Carson Gerber | Kokomo Tribune
PERU – Halloween night, 1974.
Dan Mongosa had just returned home from trick-or-treating around Peru when the sounds of a rock concert drifted from the Peru circus building to his backyard two blocks away.
“I thought, ‘That’s odd. What the hell is that?’” Mongosa said.
The then 10-year-old jumped on his bike and pedaled down to the building at 154 N. Broadway – the home to the Peru Amateur Circus – and snuck around to a back alley. The doors stood open, so Mongosa slipped inside.
On stage stood four guys with “dark, black, frizzy hair.” The music was deafening. One of the songs had something to do with firefighters.
After the third song, a roadie spotted Mongosa watching the show from the back of the building and told him to get lost. But before he left, Mongosa had to know: Who were these guys?
The roadie told him. The band’s name was Kiss.
“I said, ‘Kiss? What kind of name is that?’” Mongosa said. “It sounds like a girl’s lipstick.’”
That’s right. Kiss, the iconic American rock band known for their face paint and over-the-top live concerts that included fire breathing and blood-spitting, played a concert in Peru. On Halloween night. Inside the Peru circus building.
What followed became the stuff of local legend. The crowd stormed the gates before the show, forcing organizers to push back the start time. Police and firefighters ended up on scene after someone called to report people were drinking and smoking marijuana inside the building.
“It’s almost turned into an urban legend,” Mongosa said. “It’s like, ‘Did that really happen? It’s just one of those weird moments in life that you come across.
Today, it’d be tough to find someone who has never heard of Kiss, which was inducted into the Rock and Roll Hall of Fame in 2014, or at least heard one of their mega-hits like “Rock and Roll All Nite” or “Lick It Up.”
But in 1974, the rockers from New York City were virtually unknown. The band had just put on its first show in January 1973 for an audience of three in Queens, New York.
Christian McPhate | Observer
Kiss Destroyer, Texas’ premiere Kiss tribute band, has been performing across North Texas for more than a decade. When vocalist Robby Wayne (Paul Stanley), guitarist Bob Thomas (Ace Frehley), bassist Steve Cleere (Gene Simmons) and drummer Dave Bower (Peter Criss), took the stage at Lola’s Trailer Park in Fort Worth Saturday night, they planned to ignite it with rock ‘n’ roll in the name of a good cause, raising money for Hurricane Harvey victims.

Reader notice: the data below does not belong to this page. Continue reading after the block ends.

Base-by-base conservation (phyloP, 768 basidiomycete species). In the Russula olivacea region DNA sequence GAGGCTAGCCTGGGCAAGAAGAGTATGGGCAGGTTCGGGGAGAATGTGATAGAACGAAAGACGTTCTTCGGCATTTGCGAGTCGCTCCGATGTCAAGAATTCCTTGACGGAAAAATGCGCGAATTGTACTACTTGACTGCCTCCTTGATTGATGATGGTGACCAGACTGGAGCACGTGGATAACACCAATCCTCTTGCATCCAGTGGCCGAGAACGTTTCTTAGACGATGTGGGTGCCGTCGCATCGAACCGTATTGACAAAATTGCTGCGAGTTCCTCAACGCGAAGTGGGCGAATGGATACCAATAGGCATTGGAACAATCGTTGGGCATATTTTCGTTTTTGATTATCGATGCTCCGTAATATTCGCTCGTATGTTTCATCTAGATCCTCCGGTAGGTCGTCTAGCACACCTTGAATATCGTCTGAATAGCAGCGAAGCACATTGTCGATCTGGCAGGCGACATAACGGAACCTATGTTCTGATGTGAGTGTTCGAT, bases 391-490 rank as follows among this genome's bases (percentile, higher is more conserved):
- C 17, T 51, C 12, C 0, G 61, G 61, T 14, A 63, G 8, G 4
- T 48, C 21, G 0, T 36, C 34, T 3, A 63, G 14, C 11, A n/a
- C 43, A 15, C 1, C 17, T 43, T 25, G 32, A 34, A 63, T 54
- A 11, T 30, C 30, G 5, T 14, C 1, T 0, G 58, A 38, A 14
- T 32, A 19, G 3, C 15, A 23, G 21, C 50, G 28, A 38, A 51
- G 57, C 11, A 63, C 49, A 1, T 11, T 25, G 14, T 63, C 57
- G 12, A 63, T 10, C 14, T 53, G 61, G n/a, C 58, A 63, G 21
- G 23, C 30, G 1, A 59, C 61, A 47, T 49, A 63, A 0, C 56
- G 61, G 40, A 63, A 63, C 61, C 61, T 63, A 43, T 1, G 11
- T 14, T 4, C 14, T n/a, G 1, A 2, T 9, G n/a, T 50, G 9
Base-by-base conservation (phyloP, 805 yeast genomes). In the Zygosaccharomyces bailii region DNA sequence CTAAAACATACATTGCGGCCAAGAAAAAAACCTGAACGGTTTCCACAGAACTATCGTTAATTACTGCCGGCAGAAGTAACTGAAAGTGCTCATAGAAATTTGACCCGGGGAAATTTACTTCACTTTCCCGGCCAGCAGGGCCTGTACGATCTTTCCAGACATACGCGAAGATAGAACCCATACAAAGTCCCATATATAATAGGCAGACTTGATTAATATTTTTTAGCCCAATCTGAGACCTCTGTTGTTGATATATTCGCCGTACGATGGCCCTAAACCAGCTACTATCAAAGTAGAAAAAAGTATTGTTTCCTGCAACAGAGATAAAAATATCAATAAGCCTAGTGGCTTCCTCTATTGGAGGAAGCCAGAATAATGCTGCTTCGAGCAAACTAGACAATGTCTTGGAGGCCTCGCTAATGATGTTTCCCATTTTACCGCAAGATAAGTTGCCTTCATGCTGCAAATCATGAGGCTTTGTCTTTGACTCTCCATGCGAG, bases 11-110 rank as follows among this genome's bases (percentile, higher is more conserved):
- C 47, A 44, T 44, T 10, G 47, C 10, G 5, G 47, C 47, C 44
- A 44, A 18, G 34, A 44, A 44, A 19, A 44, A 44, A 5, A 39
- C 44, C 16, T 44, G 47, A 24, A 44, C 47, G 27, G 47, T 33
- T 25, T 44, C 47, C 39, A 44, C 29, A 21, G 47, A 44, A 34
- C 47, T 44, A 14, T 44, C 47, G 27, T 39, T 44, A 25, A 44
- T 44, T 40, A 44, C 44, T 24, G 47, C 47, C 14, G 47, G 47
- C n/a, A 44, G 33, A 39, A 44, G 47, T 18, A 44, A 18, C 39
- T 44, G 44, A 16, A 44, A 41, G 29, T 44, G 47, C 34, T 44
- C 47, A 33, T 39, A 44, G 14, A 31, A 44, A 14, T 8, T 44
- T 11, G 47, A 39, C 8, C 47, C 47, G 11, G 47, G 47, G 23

They just weren’t expecting the fire to literally ignite their bassist during Saturday’s Blizzfest when, during the song “Firehouse,” Cleere blew a mouthful of Rum 151 at a torch he held in his right hand. As he lifted the torch in the air, he went a little higher than the 45 degree angle he normally aims for and blew. Then a gust of wind hit as a cloud of fire ignited in front of him.
The flames exploded on Cleere’s right shoulder when he dropped the torch to hit the next note on his bass. It spread like wildfire over his chest and toward his black-and-white painted face and and black wig.
“I have caught my hand on fire a number of times,” he says. “But it was the first time that it got on my chest and hair.”
After he put the flames out, Cleere told the crowd, “That’s my first time ever to catch on fire in 14 years.”
Cleere wasn’t injured.
“He wasn’t burned,” Thomas says, “but we could smell burning hair for a couple of songs.”
Thomas says their fan base has been waiting for something like this to happen. It’s happened to Simmons on several occasions over the years. The first time occurred on Dec. 31, 1973, when he debuted his fire-breathing antics. A roadie with a wet towel saved him.
Cleere has been blowing fire onstage since the tribute band first formed in the early 2000s. According to Cleere, when the band got together its members, who are now in their 40s, were lifelong Kiss fans who simply wanted to recreate some of the Kiss magic onstage. He figured playing what he calls “Champagne gigs” would be a way to earn more money.
John Hill | Loudwire
Chad Watson | Herald
It’s probably kind of difficult for the original “Spaceman” from KISS to remember exactly how many times.
Even more so in the “hottest band in the world”, as KISS still bill themselves after almost 45 years! (Cynics would suggest the band overheated long ago, then reheated and overheated again).